The car was capable of speeds
up to about 100 mph, although
built-in division revealed this to be a chauffeur driven motor car,
the first Phantom IV was equipped with a special driver's seat,
tailored to accommodate Prince Philip, just for those rare occasions when the husband of the future queen
would like to drive himself.
Production of this model was not
at Crewe but at the experimental foundry at Belper which had been the
home of the motor car branch during the Second World War.
The Phantom IV
remained the most exclusive vehicle Rolls-Royce ever built,
delivery being limited to royalty and heads of states. Only eighteen examples were manufactured, one of which
was kept with the company for test purposes. The bodies were produced mainly by the two coachbuilders,
H J Mulliner and Hooper who could be counted on to fit appropriate coachwork to the right standards.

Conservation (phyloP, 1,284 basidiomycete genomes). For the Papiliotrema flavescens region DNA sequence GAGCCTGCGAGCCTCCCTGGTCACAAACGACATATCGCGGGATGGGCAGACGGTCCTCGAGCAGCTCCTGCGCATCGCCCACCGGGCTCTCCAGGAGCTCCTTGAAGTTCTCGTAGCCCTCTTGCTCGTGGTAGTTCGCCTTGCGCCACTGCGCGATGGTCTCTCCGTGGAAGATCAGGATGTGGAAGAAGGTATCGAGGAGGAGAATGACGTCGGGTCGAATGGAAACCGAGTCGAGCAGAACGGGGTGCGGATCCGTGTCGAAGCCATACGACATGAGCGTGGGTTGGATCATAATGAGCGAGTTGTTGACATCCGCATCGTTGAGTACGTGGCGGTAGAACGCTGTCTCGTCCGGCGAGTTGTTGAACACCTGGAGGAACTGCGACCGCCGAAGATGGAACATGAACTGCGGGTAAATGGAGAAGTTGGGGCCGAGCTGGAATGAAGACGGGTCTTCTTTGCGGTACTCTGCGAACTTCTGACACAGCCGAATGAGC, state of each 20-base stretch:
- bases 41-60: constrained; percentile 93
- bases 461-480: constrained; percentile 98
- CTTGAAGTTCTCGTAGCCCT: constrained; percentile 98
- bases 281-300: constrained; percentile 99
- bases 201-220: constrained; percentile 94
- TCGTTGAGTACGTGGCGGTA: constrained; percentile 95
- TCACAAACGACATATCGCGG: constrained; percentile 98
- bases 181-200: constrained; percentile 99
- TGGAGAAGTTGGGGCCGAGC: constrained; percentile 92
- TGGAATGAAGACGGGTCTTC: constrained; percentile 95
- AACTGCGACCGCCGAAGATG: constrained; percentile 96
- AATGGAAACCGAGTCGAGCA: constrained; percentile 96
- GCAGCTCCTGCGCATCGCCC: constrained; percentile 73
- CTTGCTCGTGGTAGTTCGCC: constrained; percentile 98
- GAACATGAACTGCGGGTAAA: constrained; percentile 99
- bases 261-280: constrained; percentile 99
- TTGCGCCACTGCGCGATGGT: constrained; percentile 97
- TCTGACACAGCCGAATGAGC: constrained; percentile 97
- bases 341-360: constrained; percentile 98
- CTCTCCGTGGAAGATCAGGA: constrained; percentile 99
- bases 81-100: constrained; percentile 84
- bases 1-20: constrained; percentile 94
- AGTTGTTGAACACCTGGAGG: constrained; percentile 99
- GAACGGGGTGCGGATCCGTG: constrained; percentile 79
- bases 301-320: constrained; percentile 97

Only the Rolls-Royce Phantom IV
for HRH Prince Talal Al Saoud
of Saudi Arabia was delivered to a French coachbuilder, Franay. This coachwork was listed in their works description as a sedanca de ville.
In fact, a four door cabriolet was erected on the chassis.
By creating the Phantom IV the manufacturer
had not abided by their earlier decision which had been to cease
once and for all the series of "big" Rolls-Royce Phantoms after the end of the Second World War.
In 1954 a Phantom IV was used for
the first time as an official State Limousine, at the State Opening of
Up until then Daimlers had been used on official occasions. A second Phantom IV, fitted
with a landaulette body, had been kept at Rolls-Royce exclusively for the use of the royal household since 1954.
This one was purchased by Her Majesty The Queen and shared duties with the first car of this type which had
been in service since 1950.